ults, but prefer that tliey should be
lore obviously feminine in design. As
n alternative to serge or jersey they
ave chosen play overalls of linen, made
rith the skirt and bodice in one. the
kirt being of the divided order and
omfortably baggy.
Hats and Their Trimmings.
Simplicity of outline and effect is the
aslilonable edict for the new hats and
rimmings. Wings come in for a good
hare of attention, large and small,
ingle and double, and In many cases
lade of the materials of which the hat
i composed or some contrasting fabric.
Soutache and the various fancy braids
hat go to make up buttons, ornaments
nd bindings 'are used on some of the
mart hats-for .promenade wear. '
New York
. The
Flak (
The present vogi
ated an unusual der
Our displays of
America for size an*
trolled by us, and a
They embody E
1 1 T 1
onias ana velvets;
Axminsters, Velvet:
inches to 15 feet, d<
The facilities affi
proper demonstratic
Correct measuri
I floor covering are as
this class of work.
| 1412-14 H Street N.W.
i - ?.
i i
I /A/ I 5
| * * w mm mm? j
Quite as tempting a cut from more |
expensive parts is a cannelon of beef, for |
which round steak is used. This piquant |
spiced loaf is fully as delicious when cold |
and cut in slices for supper or lunch as 2
it is served hot. and so is quite econom- f
ical. For dinner hashed brown potatoes |
and any other seasonable vegetable, su di *
as corn on the cob, may be added to the} 2
menu. Peach dumplings are as palatable i|
as they are old-fashioned, and offer one J
of the best of the season's dessert rossi- 2
bilitjes. X:
Clear Consomme. I f
Cannelon of Beef. Hashed Brown Potatoes. j 2
Com on Col>. Buttcfed Breis. j ?2
Sliced Tomato Salad. | 8
reach Dumplings with Peach Sauce. | fj
Coffee. | ||
Cannelon of Beef. j
Take two pounds of lean beef, cut from j: I
the round; one-half teaspoonful of grated j;;
lemon rind, one-quarter teaspoonful of 1<
ground nutmeg, one teaspoonful of salt, :
one-quarter teaspoonful of pepp&r, one ;;
egg, one-half teaspoonful of onion juice. j;
two tahlespoonfuls of melted butter and
one tablespoonful of chopped parsley.
Grind the beef and mix well with the, ;
other ingredients. Shape in a roll about
six inches in length, place on a rack in the ;;
dripping pan, sear and bake in a slow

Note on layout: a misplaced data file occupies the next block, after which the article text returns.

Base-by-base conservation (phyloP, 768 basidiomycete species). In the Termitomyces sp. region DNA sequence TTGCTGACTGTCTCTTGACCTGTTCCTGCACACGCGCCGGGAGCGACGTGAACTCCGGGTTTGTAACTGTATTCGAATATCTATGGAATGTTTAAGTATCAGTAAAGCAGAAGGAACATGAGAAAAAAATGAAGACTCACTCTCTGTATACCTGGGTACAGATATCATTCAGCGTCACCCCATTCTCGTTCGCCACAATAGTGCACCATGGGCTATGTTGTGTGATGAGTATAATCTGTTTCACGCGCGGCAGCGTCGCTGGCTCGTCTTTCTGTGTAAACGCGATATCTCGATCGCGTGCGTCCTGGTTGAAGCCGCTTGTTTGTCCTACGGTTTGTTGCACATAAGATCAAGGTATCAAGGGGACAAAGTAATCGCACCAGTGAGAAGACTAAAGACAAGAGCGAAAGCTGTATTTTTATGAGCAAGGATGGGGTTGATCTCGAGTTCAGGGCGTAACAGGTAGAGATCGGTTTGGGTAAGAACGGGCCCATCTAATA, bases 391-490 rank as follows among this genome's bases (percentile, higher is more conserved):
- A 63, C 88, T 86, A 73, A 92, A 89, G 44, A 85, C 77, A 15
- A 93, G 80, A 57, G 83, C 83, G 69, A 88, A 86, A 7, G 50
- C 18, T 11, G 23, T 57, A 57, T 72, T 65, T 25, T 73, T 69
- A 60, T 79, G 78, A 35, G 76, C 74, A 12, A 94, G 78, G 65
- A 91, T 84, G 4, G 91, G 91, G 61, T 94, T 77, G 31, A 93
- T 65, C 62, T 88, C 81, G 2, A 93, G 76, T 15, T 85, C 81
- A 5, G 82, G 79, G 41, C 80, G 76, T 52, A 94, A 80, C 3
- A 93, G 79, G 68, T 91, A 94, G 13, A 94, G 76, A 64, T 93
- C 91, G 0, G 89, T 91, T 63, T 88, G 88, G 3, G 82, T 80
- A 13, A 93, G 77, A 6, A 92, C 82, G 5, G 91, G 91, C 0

oven thirty minutes. Baste every five
minutes, first with water and later with ?
dripping. Serve with brown mushroom ?
sauce. ;;
Hashed Brown Potatoes.
Take potatoes that were boiled in their.*;
skins and not too well done. Take off j
skins, remove any discoloration, then chop 1i:
rather fine. If you have no chopping bowl I f;
place in a tin pan (not granite, or it *villj|j
chip) or a large pie tin As a substitute j ? I
for a chopping knife an empty baking |;
powder or cocoa can may he used. When t!
potatoes are nicely chopped add a little ?:
finely minced onion, and mix well. Brown *
o fetrlnor non q n/1 ttim nntn a hnt nlat_ S i
Ill CV li J lllg I'Ull LI 11 V* ku? U VII VV I* "Wl |/l? (|J|
Peach Dumpling.
Pare, halve and pit six large, ripe I;:
peaches and place the halves togetherj;as
they were cut. Make a dough pre-::;
tisely the same as for shortening, rail : :
i tiiin and cut with a large, round cutter.!;;
I Lay half a peach cut side up in the center :
'of each, put a small bit of butter and j:;
three drops of vanilla in the center of
each peach on ihe forms. Then place the ' >
remaining halves of the peaches in posi-: :
tion, fold the dough over, roll gently ip j j I
the hand to make ball shaped, lay them j
on a buttered plate, but not closely; set i ;
in a steamer and steam twenty minutes.]:;
Serve hot with peach or any sauce pre- I j j
ferred. Ij;
Kitchenettes. jj;
* When making baked or boiled custard ZZ
the milk to be used should be scalded q
and set aside to cool. Then make a cus- j \
tard in the ordinary way and it will be ) (
perfectly smooth. i \
Pour boiling water over lemons before j j
using, mis win uouoie uie amount 01 \juice
they will produce. The pulp of a (
lemon is an excellent teeth cleanser. A )
bit of lemon put into the copper with a J'
little boiling water will thoroughly \
clean it. \
If a cork is too 'arge for the bottle in J
which you wish to use it lay it on itts j
side and with a little board or ruler roll \
it under all the pressure you can put \
on it. It will be elongated to fit In a (
very few minutes- )
When filling a cake tin remember that )
the center of the cake is the part which )
will usually be the highest, so spread the /
batter as much to the sides as possible. 1
leaving a depression in the center, then \
he cake, when baked will be level and )
much more convenient for icing. (
Earrings Up to Date.
Whether one wears earrings or not has
practically ceased to be a question of (